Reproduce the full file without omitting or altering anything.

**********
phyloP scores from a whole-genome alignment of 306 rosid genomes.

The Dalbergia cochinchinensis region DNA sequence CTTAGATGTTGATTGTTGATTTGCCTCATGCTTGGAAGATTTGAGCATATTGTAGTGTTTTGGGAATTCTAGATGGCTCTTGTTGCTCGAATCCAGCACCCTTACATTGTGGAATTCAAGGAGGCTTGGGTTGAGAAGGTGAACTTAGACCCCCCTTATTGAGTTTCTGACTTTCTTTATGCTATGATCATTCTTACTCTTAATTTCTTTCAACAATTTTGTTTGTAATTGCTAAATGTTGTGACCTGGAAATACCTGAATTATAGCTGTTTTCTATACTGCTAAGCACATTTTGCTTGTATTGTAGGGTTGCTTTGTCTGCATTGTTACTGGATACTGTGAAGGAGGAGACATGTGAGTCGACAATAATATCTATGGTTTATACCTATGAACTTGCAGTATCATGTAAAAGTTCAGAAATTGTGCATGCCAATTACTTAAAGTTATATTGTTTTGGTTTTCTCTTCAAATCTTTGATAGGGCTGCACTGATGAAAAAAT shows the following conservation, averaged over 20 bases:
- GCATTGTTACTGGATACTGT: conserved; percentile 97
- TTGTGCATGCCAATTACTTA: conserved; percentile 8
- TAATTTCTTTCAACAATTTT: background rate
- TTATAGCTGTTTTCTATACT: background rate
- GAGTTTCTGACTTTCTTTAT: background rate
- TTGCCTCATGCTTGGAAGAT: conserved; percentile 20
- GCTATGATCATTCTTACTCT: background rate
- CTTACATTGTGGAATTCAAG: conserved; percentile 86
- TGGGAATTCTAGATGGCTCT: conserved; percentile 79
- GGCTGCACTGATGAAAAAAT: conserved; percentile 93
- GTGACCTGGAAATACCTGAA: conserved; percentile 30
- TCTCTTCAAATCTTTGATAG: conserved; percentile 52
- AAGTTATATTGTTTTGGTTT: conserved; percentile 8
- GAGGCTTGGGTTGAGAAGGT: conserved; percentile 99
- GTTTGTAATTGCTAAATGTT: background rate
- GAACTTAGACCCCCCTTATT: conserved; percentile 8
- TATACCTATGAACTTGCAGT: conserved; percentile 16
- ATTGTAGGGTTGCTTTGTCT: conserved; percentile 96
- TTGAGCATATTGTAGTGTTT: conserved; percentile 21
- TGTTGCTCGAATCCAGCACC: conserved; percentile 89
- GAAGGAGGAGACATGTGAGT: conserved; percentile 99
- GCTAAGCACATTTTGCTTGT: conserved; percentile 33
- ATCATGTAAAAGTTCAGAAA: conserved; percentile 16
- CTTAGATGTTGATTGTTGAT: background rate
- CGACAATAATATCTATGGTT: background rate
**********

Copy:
phyloP scores from a whole-genome alignment of 306 rosid genomes.

The Dalbergia cochinchinensis region DNA sequence CTTAGATGTTGATTGTTGATTTGCCTCATGCTTGGAAGATTTGAGCATATTGTAGTGTTTTGGGAATTCTAGATGGCTCTTGTTGCTCGAATCCAGCACCCTTACATTGTGGAATTCAAGGAGGCTTGGGTTGAGAAGGTGAACTTAGACCCCCCTTATTGAGTTTCTGACTTTCTTTATGCTATGATCATTCTTACTCTTAATTTCTTTCAACAATTTTGTTTGTAATTGCTAAATGTTGTGACCTGGAAATACCTGAATTATAGCTGTTTTCTATACTGCTAAGCACATTTTGCTTGTATTGTAGGGTTGCTTTGTCTGCATTGTTACTGGATACTGTGAAGGAGGAGACATGTGAGTCGACAATAATATCTATGGTTTATACCTATGAACTTGCAGTATCATGTAAAAGTTCAGAAATTGTGCATGCCAATTACTTAAAGTTATATTGTTTTGGTTTTCTCTTCAAATCTTTGATAGGGCTGCACTGATGAAAAAAT shows the following conservation, averaged over 20 bases:
- GCATTGTTACTGGATACTGT: conserved; percentile 97
- TTGTGCATGCCAATTACTTA: conserved; percentile 8
- TAATTTCTTTCAACAATTTT: background rate
- TTATAGCTGTTTTCTATACT: background rate
- GAGTTTCTGACTTTCTTTAT: background rate
- TTGCCTCATGCTTGGAAGAT: conserved; percentile 20
- GCTATGATCATTCTTACTCT: background rate
- CTTACATTGTGGAATTCAAG: conserved; percentile 86
- TGGGAATTCTAGATGGCTCT: conserved; percentile 79
- GGCTGCACTGATGAAAAAAT: conserved; percentile 93
- GTGACCTGGAAATACCTGAA: conserved; percentile 30
- TCTCTTCAAATCTTTGATAG: conserved; percentile 52
- AAGTTATATTGTTTTGGTTT: conserved; percentile 8
- GAGGCTTGGGTTGAGAAGGT: conserved; percentile 99
- GTTTGTAATTGCTAAATGTT: background rate
- GAACTTAGACCCCCCTTATT: conserved; percentile 8
- TATACCTATGAACTTGCAGT: conserved; percentile 16
- ATTGTAGGGTTGCTTTGTCT: conserved; percentile 96
- TTGAGCATATTGTAGTGTTT: conserved; percentile 21
- TGTTGCTCGAATCCAGCACC: conserved; percentile 89
- GAAGGAGGAGACATGTGAGT: conserved; percentile 99
- GCTAAGCACATTTTGCTTGT: conserved; percentile 33
- ATCATGTAAAAGTTCAGAAA: conserved; percentile 16
- CTTAGATGTTGATTGTTGAT: background rate
- CGACAATAATATCTATGGTT: background rate